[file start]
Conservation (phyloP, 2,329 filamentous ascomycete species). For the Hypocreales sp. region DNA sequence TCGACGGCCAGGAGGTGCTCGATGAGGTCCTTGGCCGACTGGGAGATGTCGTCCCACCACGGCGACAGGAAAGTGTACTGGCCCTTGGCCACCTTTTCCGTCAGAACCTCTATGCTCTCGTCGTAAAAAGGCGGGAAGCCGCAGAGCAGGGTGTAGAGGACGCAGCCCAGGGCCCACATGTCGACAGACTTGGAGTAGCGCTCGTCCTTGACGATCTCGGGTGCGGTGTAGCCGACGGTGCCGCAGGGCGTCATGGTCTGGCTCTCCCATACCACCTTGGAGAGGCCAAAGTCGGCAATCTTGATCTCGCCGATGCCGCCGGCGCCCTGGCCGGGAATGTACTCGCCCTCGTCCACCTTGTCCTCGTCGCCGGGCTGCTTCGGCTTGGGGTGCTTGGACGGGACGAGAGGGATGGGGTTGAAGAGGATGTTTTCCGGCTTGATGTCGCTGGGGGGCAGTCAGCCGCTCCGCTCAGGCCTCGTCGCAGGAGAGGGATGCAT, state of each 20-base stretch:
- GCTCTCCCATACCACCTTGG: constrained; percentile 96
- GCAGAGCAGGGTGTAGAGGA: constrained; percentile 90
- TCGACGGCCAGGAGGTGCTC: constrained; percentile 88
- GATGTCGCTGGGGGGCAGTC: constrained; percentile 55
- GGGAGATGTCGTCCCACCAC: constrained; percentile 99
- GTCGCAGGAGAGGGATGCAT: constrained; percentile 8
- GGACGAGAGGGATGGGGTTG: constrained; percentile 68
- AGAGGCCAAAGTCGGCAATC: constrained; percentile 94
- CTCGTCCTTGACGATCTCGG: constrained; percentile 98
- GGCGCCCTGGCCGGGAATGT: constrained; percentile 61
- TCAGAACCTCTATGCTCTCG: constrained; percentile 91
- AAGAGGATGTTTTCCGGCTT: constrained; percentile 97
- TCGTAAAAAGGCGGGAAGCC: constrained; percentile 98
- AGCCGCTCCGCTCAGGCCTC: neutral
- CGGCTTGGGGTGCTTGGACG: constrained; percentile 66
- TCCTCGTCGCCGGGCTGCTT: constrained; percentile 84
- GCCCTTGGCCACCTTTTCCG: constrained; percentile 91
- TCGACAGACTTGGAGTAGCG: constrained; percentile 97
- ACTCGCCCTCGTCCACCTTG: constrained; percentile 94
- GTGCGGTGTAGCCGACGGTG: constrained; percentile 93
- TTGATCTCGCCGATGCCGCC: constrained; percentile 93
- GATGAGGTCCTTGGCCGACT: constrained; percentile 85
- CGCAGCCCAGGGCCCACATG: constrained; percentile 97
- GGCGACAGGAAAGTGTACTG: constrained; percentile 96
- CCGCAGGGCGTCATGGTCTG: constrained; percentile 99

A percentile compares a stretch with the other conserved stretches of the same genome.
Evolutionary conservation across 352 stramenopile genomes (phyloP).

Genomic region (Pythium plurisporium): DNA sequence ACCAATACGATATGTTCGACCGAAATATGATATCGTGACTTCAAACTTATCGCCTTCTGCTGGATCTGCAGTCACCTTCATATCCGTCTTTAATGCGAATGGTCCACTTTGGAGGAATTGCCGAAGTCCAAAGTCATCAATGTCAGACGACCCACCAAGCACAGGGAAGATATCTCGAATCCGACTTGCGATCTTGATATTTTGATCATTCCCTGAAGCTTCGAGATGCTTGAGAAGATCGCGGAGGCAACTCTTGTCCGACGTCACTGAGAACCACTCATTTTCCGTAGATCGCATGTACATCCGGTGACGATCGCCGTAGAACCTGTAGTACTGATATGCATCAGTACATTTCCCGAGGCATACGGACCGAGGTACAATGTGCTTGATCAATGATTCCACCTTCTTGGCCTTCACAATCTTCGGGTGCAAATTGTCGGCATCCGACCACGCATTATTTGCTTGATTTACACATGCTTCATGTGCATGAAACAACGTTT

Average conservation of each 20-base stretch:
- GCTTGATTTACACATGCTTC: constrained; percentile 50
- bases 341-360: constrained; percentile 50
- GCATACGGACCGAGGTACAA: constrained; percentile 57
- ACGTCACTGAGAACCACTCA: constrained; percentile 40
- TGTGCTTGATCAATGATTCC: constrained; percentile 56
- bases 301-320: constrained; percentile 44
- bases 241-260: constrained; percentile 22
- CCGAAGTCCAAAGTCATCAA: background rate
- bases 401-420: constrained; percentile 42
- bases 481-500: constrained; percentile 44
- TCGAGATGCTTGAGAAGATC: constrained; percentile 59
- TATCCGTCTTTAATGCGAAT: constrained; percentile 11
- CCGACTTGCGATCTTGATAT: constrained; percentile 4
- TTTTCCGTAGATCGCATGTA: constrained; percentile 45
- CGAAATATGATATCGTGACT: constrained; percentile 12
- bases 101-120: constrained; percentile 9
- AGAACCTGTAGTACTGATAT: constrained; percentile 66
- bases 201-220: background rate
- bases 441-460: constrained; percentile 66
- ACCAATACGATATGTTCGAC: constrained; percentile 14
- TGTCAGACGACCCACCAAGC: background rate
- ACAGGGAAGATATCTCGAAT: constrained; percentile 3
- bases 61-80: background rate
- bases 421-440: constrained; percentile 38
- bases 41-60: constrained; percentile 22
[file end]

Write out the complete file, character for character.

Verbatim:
Conservation (phyloP, 2,329 filamentous ascomycete species). For the Hypocreales sp. region DNA sequence TCGACGGCCAGGAGGTGCTCGATGAGGTCCTTGGCCGACTGGGAGATGTCGTCCCACCACGGCGACAGGAAAGTGTACTGGCCCTTGGCCACCTTTTCCGTCAGAACCTCTATGCTCTCGTCGTAAAAAGGCGGGAAGCCGCAGAGCAGGGTGTAGAGGACGCAGCCCAGGGCCCACATGTCGACAGACTTGGAGTAGCGCTCGTCCTTGACGATCTCGGGTGCGGTGTAGCCGACGGTGCCGCAGGGCGTCATGGTCTGGCTCTCCCATACCACCTTGGAGAGGCCAAAGTCGGCAATCTTGATCTCGCCGATGCCGCCGGCGCCCTGGCCGGGAATGTACTCGCCCTCGTCCACCTTGTCCTCGTCGCCGGGCTGCTTCGGCTTGGGGTGCTTGGACGGGACGAGAGGGATGGGGTTGAAGAGGATGTTTTCCGGCTTGATGTCGCTGGGGGGCAGTCAGCCGCTCCGCTCAGGCCTCGTCGCAGGAGAGGGATGCAT, state of each 20-base stretch:
- GCTCTCCCATACCACCTTGG: constrained; percentile 96
- GCAGAGCAGGGTGTAGAGGA: constrained; percentile 90
- TCGACGGCCAGGAGGTGCTC: constrained; percentile 88
- GATGTCGCTGGGGGGCAGTC: constrained; percentile 55
- GGGAGATGTCGTCCCACCAC: constrained; percentile 99
- GTCGCAGGAGAGGGATGCAT: constrained; percentile 8
- GGACGAGAGGGATGGGGTTG: constrained; percentile 68
- AGAGGCCAAAGTCGGCAATC: constrained; percentile 94
- CTCGTCCTTGACGATCTCGG: constrained; percentile 98
- GGCGCCCTGGCCGGGAATGT: constrained; percentile 61
- TCAGAACCTCTATGCTCTCG: constrained; percentile 91
- AAGAGGATGTTTTCCGGCTT: constrained; percentile 97
- TCGTAAAAAGGCGGGAAGCC: constrained; percentile 98
- AGCCGCTCCGCTCAGGCCTC: neutral
- CGGCTTGGGGTGCTTGGACG: constrained; percentile 66
- TCCTCGTCGCCGGGCTGCTT: constrained; percentile 84
- GCCCTTGGCCACCTTTTCCG: constrained; percentile 91
- TCGACAGACTTGGAGTAGCG: constrained; percentile 97
- ACTCGCCCTCGTCCACCTTG: constrained; percentile 94
- GTGCGGTGTAGCCGACGGTG: constrained; percentile 93
- TTGATCTCGCCGATGCCGCC: constrained; percentile 93
- GATGAGGTCCTTGGCCGACT: constrained; percentile 85
- CGCAGCCCAGGGCCCACATG: constrained; percentile 97
- GGCGACAGGAAAGTGTACTG: constrained; percentile 96
- CCGCAGGGCGTCATGGTCTG: constrained; percentile 99

A percentile compares a stretch with the other conserved stretches of the same genome.
Evolutionary conservation across 352 stramenopile genomes (phyloP).

Genomic region (Pythium plurisporium): DNA sequence ACCAATACGATATGTTCGACCGAAATATGATATCGTGACTTCAAACTTATCGCCTTCTGCTGGATCTGCAGTCACCTTCATATCCGTCTTTAATGCGAATGGTCCACTTTGGAGGAATTGCCGAAGTCCAAAGTCATCAATGTCAGACGACCCACCAAGCACAGGGAAGATATCTCGAATCCGACTTGCGATCTTGATATTTTGATCATTCCCTGAAGCTTCGAGATGCTTGAGAAGATCGCGGAGGCAACTCTTGTCCGACGTCACTGAGAACCACTCATTTTCCGTAGATCGCATGTACATCCGGTGACGATCGCCGTAGAACCTGTAGTACTGATATGCATCAGTACATTTCCCGAGGCATACGGACCGAGGTACAATGTGCTTGATCAATGATTCCACCTTCTTGGCCTTCACAATCTTCGGGTGCAAATTGTCGGCATCCGACCACGCATTATTTGCTTGATTTACACATGCTTCATGTGCATGAAACAACGTTT

Average conservation of each 20-base stretch:
- GCTTGATTTACACATGCTTC: constrained; percentile 50
- bases 341-360: constrained; percentile 50
- GCATACGGACCGAGGTACAA: constrained; percentile 57
- ACGTCACTGAGAACCACTCA: constrained; percentile 40
- TGTGCTTGATCAATGATTCC: constrained; percentile 56
- bases 301-320: constrained; percentile 44
- bases 241-260: constrained; percentile 22
- CCGAAGTCCAAAGTCATCAA: background rate
- bases 401-420: constrained; percentile 42
- bases 481-500: constrained; percentile 44
- TCGAGATGCTTGAGAAGATC: constrained; percentile 59
- TATCCGTCTTTAATGCGAAT: constrained; percentile 11
- CCGACTTGCGATCTTGATAT: constrained; percentile 4
- TTTTCCGTAGATCGCATGTA: constrained; percentile 45
- CGAAATATGATATCGTGACT: constrained; percentile 12
- bases 101-120: constrained; percentile 9
- AGAACCTGTAGTACTGATAT: constrained; percentile 66
- bases 201-220: background rate
- bases 441-460: constrained; percentile 66
- ACCAATACGATATGTTCGAC: constrained; percentile 14
- TGTCAGACGACCCACCAAGC: background rate
- ACAGGGAAGATATCTCGAAT: constrained; percentile 3
- bases 61-80: background rate
- bases 421-440: constrained; percentile 38
- bases 41-60: constrained; percentile 22